In a recent position paper by the Consultative Council for Women’s Rights, released in the aftermath of the coronavirus crisis, the importance of allocating specific funding to the needs of women featured high on the agenda.
To back up this recommendation, the paper highlights a number of circumstances surrounding the pandemic that appear to have left many women worse off than men and exacerbated gender inequalities.
While praising the government for its support of the economy, the paper points out, for instance, that women whose business floundered during COVID-19 may be having a harder time staying on their feet, one reason being that they generally find it more difficult to raise funding.
The council fears that the economic slowdown may also lead to an increase in women’s inactivity, i.e. their withdrawal from the labour market. High unemployment rates are being registered in sectors where a lot of women find jobs, such as clerical, sales and services.
The position paper also delves into the burden of COVID-19 on women’s mental well-being. Women have been under multiple pressures.
Those lucky enough to retain their job and given the facility to work remotely may have also had to help children with schoolwork and online classes, shop for themselves and elderly relatives, cook and do the housework, all the while worrying about the possibility of reduced pay, potential redundancy as well as health risks. Others may have had to stop working to cope with the added responsibilities.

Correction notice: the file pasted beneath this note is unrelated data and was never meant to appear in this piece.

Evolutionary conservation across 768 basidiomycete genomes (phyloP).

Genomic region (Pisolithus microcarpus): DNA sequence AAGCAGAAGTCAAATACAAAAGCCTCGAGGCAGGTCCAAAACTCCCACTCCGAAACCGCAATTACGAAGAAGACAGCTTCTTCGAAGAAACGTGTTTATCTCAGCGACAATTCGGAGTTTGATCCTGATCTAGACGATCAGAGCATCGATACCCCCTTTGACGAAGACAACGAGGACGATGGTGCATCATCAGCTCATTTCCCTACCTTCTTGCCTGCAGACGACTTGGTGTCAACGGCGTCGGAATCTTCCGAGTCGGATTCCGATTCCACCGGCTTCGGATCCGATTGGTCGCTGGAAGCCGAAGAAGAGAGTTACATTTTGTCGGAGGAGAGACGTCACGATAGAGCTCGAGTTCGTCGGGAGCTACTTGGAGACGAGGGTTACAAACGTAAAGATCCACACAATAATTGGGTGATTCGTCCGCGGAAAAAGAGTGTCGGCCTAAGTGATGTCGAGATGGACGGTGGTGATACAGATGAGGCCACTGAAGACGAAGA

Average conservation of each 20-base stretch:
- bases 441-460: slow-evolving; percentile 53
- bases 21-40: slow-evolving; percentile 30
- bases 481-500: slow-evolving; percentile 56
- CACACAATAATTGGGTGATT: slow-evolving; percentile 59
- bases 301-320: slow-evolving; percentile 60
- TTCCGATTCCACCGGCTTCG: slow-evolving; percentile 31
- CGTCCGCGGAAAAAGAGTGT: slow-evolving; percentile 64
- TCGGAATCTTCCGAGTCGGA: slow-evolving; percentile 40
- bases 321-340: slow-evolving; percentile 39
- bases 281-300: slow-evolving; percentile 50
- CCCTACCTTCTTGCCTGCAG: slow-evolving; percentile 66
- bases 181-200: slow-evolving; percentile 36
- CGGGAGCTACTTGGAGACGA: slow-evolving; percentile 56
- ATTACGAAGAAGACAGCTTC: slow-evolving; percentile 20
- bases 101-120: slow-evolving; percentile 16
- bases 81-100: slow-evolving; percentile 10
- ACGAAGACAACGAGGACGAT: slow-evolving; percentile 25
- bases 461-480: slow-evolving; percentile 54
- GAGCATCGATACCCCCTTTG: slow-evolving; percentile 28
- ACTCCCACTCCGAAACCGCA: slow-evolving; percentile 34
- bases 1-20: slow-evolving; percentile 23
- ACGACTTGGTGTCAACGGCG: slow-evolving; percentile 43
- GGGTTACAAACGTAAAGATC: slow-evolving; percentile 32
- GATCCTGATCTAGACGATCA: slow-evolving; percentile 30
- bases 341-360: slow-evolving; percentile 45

Other pressures conducive to high anxiety levels included strong reliance on public transport among women workers – with the health concerns which that entailed – increased pressure on marital harmony, even the higher risk of falling victim to domestic violence.
The council sees the silver lining: lower incidence of harassment and crime in public places, less traffic and cleaner air, lower accident rates, the proof that teleworking and teleconferencing do work.
COVID-19 also brought out women’s vital role in the pandemic: their “invisible, unpaid labour at home taking care of children, the sick and the elderly”. Without these women, and the female frontliners in the fight against the virus, “the whole country would have spun into chaos,” the council asserts.
Whether or not the coronavirus returns in a way that poses a new significant health threat to this country, there is a strong case to be made for crafting future policies and budgets through a gender perspective. This would take into consideration women’s often unpaid and unrecognised contribution to familial and societal stability, especially through a crisis, and the high cost they often bear in terms of finances, relationships and general well-being.
The council argues for an approach to policy and budgeting that targets not so much equality of access as equity in terms of actual outcomes. So, as council chairperson Josann Cutajar explained, if fewer girls are taking up STEM subjects, resources should be allocated to identify and remove the obstacles that stand in their way.
Policy makers need to pay more attention to women prone to gender-specific vulnerabilities.
Women need to be provided with the kind of policies, services and funding that could ease their burden of care, give them more opportunities for solid employment, support them in their career aspirations, ensure they are not overlooked in their financing needs when it comes to business, and guarantee flexible work arrangements where possible.
These are just a few of the ways women can be rewarded for being the rocks on which society leans.
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